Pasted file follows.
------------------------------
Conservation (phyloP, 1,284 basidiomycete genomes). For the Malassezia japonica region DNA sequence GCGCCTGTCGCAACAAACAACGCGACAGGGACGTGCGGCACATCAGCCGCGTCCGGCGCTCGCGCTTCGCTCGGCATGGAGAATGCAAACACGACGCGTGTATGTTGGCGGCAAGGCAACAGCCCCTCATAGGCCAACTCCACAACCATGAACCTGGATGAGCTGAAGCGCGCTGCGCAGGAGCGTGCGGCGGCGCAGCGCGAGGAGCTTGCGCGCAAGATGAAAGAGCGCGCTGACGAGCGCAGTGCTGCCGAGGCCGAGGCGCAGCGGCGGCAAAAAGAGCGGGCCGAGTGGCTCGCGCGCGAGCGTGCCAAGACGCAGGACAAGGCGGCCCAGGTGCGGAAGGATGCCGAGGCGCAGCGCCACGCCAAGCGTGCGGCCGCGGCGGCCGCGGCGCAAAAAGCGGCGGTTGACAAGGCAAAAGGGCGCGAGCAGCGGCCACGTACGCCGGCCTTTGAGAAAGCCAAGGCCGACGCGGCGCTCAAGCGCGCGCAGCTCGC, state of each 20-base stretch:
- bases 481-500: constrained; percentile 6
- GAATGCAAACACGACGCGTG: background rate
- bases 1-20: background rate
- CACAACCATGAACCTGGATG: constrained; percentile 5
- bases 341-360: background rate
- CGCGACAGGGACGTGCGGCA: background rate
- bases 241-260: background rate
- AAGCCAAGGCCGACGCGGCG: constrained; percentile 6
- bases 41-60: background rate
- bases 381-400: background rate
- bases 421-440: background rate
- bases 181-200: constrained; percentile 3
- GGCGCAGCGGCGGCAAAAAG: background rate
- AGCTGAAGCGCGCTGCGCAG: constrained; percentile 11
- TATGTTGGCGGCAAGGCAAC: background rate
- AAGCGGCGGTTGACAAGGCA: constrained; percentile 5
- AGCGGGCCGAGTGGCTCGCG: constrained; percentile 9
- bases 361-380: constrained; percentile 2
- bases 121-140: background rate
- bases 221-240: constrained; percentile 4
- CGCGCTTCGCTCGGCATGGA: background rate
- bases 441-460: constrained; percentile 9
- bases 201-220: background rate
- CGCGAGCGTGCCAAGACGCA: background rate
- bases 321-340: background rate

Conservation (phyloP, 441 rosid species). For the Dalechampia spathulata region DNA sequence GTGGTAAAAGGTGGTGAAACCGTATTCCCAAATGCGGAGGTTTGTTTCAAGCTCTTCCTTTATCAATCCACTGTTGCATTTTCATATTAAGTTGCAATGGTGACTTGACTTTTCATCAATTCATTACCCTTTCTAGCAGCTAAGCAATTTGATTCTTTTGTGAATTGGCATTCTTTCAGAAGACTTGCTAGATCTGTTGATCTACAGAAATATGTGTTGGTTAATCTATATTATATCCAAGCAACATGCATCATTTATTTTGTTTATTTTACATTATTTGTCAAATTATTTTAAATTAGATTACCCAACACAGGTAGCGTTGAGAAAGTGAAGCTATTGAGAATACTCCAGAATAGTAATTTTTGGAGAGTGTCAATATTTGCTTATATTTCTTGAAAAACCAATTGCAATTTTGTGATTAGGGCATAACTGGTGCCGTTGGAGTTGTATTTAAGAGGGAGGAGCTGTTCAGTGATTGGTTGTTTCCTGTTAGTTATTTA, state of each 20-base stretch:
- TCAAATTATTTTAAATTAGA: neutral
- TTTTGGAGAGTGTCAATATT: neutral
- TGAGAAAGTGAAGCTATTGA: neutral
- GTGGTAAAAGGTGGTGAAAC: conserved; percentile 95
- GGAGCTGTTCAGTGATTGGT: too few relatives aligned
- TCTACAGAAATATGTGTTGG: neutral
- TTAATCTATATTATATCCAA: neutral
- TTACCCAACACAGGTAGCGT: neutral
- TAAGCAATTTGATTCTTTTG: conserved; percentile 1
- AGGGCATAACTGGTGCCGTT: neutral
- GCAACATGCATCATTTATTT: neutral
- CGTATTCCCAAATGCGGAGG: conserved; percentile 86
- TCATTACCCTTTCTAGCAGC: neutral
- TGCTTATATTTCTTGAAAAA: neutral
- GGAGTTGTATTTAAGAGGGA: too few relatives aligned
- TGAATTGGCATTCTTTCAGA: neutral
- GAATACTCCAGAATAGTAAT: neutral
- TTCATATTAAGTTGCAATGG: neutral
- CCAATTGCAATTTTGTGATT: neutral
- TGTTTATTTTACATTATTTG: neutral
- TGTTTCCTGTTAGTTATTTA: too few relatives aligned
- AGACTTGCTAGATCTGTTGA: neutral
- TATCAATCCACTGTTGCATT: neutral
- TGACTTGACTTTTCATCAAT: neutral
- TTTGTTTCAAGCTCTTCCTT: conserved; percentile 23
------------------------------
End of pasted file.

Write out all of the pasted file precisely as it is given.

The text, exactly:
Conservation (phyloP, 1,284 basidiomycete genomes). For the Malassezia japonica region DNA sequence GCGCCTGTCGCAACAAACAACGCGACAGGGACGTGCGGCACATCAGCCGCGTCCGGCGCTCGCGCTTCGCTCGGCATGGAGAATGCAAACACGACGCGTGTATGTTGGCGGCAAGGCAACAGCCCCTCATAGGCCAACTCCACAACCATGAACCTGGATGAGCTGAAGCGCGCTGCGCAGGAGCGTGCGGCGGCGCAGCGCGAGGAGCTTGCGCGCAAGATGAAAGAGCGCGCTGACGAGCGCAGTGCTGCCGAGGCCGAGGCGCAGCGGCGGCAAAAAGAGCGGGCCGAGTGGCTCGCGCGCGAGCGTGCCAAGACGCAGGACAAGGCGGCCCAGGTGCGGAAGGATGCCGAGGCGCAGCGCCACGCCAAGCGTGCGGCCGCGGCGGCCGCGGCGCAAAAAGCGGCGGTTGACAAGGCAAAAGGGCGCGAGCAGCGGCCACGTACGCCGGCCTTTGAGAAAGCCAAGGCCGACGCGGCGCTCAAGCGCGCGCAGCTCGC, state of each 20-base stretch:
- bases 481-500: constrained; percentile 6
- GAATGCAAACACGACGCGTG: background rate
- bases 1-20: background rate
- CACAACCATGAACCTGGATG: constrained; percentile 5
- bases 341-360: background rate
- CGCGACAGGGACGTGCGGCA: background rate
- bases 241-260: background rate
- AAGCCAAGGCCGACGCGGCG: constrained; percentile 6
- bases 41-60: background rate
- bases 381-400: background rate
- bases 421-440: background rate
- bases 181-200: constrained; percentile 3
- GGCGCAGCGGCGGCAAAAAG: background rate
- AGCTGAAGCGCGCTGCGCAG: constrained; percentile 11
- TATGTTGGCGGCAAGGCAAC: background rate
- AAGCGGCGGTTGACAAGGCA: constrained; percentile 5
- AGCGGGCCGAGTGGCTCGCG: constrained; percentile 9
- bases 361-380: constrained; percentile 2
- bases 121-140: background rate
- bases 221-240: constrained; percentile 4
- CGCGCTTCGCTCGGCATGGA: background rate
- bases 441-460: constrained; percentile 9
- bases 201-220: background rate
- CGCGAGCGTGCCAAGACGCA: background rate
- bases 321-340: background rate

Conservation (phyloP, 441 rosid species). For the Dalechampia spathulata region DNA sequence GTGGTAAAAGGTGGTGAAACCGTATTCCCAAATGCGGAGGTTTGTTTCAAGCTCTTCCTTTATCAATCCACTGTTGCATTTTCATATTAAGTTGCAATGGTGACTTGACTTTTCATCAATTCATTACCCTTTCTAGCAGCTAAGCAATTTGATTCTTTTGTGAATTGGCATTCTTTCAGAAGACTTGCTAGATCTGTTGATCTACAGAAATATGTGTTGGTTAATCTATATTATATCCAAGCAACATGCATCATTTATTTTGTTTATTTTACATTATTTGTCAAATTATTTTAAATTAGATTACCCAACACAGGTAGCGTTGAGAAAGTGAAGCTATTGAGAATACTCCAGAATAGTAATTTTTGGAGAGTGTCAATATTTGCTTATATTTCTTGAAAAACCAATTGCAATTTTGTGATTAGGGCATAACTGGTGCCGTTGGAGTTGTATTTAAGAGGGAGGAGCTGTTCAGTGATTGGTTGTTTCCTGTTAGTTATTTA, state of each 20-base stretch:
- TCAAATTATTTTAAATTAGA: neutral
- TTTTGGAGAGTGTCAATATT: neutral
- TGAGAAAGTGAAGCTATTGA: neutral
- GTGGTAAAAGGTGGTGAAAC: conserved; percentile 95
- GGAGCTGTTCAGTGATTGGT: too few relatives aligned
- TCTACAGAAATATGTGTTGG: neutral
- TTAATCTATATTATATCCAA: neutral
- TTACCCAACACAGGTAGCGT: neutral
- TAAGCAATTTGATTCTTTTG: conserved; percentile 1
- AGGGCATAACTGGTGCCGTT: neutral
- GCAACATGCATCATTTATTT: neutral
- CGTATTCCCAAATGCGGAGG: conserved; percentile 86
- TCATTACCCTTTCTAGCAGC: neutral
- TGCTTATATTTCTTGAAAAA: neutral
- GGAGTTGTATTTAAGAGGGA: too few relatives aligned
- TGAATTGGCATTCTTTCAGA: neutral
- GAATACTCCAGAATAGTAAT: neutral
- TTCATATTAAGTTGCAATGG: neutral
- CCAATTGCAATTTTGTGATT: neutral
- TGTTTATTTTACATTATTTG: neutral
- TGTTTCCTGTTAGTTATTTA: too few relatives aligned
- AGACTTGCTAGATCTGTTGA: neutral
- TATCAATCCACTGTTGCATT: neutral
- TGACTTGACTTTTCATCAAT: neutral
- TTTGTTTCAAGCTCTTCCTT: conserved; percentile 23